#OneLife — The 100 hour rule

Rajiv Srivatsa @telljeeves
6 min readSep 12, 2019
Image Credit: https://www.deccanchronicle.com/opinion/op-ed/031218/mystic-mantra-is-your-life-happy-or-meaningful.html

This is the final part of a 3 part series covering my philosophy to living a happy, successful and fulfilling life.

Part 1 — The 5 underlying philosophies to #OneLife — https://medium.com/@telljeeves/onelife-the-5-underlying-philosophies-to-life-f5bdfefc7a3a

Part 2 — The 4S / 10 point framework on living your #OneLife — https://medium.com/@telljeeves/onelife-a-guide-to-living-a-happy-successful-and-fulfilling-life-1d3efaa1816c

Now that you have understood the 5 underlying philosophies to life, and the 4S / 10 point framework on identifying the aspects of life, let’s look at how you can prioritise and split your life across these different aspects at any point in time.

Putting the #OneLife framework into action finally boils down to how much time you spend on what aspect of life. After all, you can’t say something is a major priority but spend less than 10% of your time — for e.g. if you have a kid, and you are going to be fully busy with your startup, you might as well not say that you are doing justice to that relationship — that’s just a story that you are telling yourself out of guilt.

So how do we look at the time in our lives —

  • 3–4 years — Given the fast moving world, a broad sense of life goals can be achieved over any 3–4 year period. If things work out well, then you can continue that for another 3–4 year period by growing to the next level of a relationship, health, work or senses. If things don’t go that well, then you can choose to change aspects of life that are not going well. If you realise this much earlier (say in year 1/2 itself), then you should alter that aspect of life sooner.
  • A quarter — 90 days / 12 weeks is a good time to plan ahead in life. Split the 3–4 year period into 12 quarters, and each quarter into 12 weeks / 90 days. That way, you know what are the goals you want to accomplish either on the health front or on the relationship front or on the work / fun front. Planning beyond a quarter (on any aspect) is pretty much disrespecting the fact that the future can have its own plans!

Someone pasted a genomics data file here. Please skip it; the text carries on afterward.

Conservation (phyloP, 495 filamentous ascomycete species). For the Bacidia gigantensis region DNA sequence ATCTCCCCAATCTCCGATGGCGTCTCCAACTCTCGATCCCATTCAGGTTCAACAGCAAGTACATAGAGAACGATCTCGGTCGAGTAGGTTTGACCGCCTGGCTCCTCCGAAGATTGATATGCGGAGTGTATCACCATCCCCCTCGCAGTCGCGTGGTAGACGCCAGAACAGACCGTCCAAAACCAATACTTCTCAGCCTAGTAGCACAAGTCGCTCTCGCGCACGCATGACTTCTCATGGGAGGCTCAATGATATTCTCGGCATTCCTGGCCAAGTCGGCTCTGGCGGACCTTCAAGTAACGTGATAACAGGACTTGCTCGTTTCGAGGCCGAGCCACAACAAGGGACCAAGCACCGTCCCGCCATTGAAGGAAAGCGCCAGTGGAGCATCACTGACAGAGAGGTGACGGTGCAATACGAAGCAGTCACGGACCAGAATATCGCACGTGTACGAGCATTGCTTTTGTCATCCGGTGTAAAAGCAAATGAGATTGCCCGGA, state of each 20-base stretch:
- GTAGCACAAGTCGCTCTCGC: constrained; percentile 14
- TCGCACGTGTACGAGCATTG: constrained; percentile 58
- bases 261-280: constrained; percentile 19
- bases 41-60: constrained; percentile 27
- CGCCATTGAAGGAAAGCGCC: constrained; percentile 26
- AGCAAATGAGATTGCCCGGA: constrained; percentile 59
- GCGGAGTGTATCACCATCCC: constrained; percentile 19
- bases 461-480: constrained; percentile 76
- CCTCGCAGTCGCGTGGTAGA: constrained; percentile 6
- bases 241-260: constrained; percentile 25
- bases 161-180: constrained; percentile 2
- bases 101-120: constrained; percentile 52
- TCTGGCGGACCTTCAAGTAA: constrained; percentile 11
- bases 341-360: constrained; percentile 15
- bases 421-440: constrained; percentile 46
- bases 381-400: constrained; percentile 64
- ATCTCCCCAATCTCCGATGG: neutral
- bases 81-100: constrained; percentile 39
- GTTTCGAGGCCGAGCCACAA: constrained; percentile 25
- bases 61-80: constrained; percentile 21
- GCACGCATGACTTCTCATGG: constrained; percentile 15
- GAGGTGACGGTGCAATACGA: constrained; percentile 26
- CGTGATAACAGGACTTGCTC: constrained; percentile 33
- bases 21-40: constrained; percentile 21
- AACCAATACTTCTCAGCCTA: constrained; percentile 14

• 168 Hours / 100 active hours — That’s the most important magic number — You have exactly 168 hours in a week. Achieving a semblance of balance at a week level is easier than trying for balance every single day and failing. Any human needs 7 hours of rest (mix of sleep, doing nothing, calmness) everyday. That’s approx 48 hours in the week. Then there’s 20 hours that are required for basic foundational items — that include health, eating, chores, and other basic activity. So that leaves any individual with around 100 active hours.

The 100 Hour Rule

So you are left with 100 Active hours in your life every week. How do you split these 100 hours in different categories of life — Social, Senses, Service — decides how much weightage you give to what aspect of the 4S of life?

  • Balanced Life — A typical balanced life has anywhere from 50–60 hours of Service and the remaining 40–50 hours for Senses & Social. This gives good balance of time with relationships (spouse / kid / friends) as well as sometime to pursue hobbies / media / travel. People who are in the middle management of big companies / have been consciously able to configure for freelance / other opportunities are able to afford this balance.
  • Workaholic — A workaholic is someone who has either taken on a new role / first few years of starting up — can spend anywhere around 70–75 hours on Service. That leaves only 25–30 hours across Social & Senses. If you are married / have a kid, then that means that pretty much most of the rest of your time will go into that aspect, which means that your hobbies / media either has to be combined with Social or take a backseat.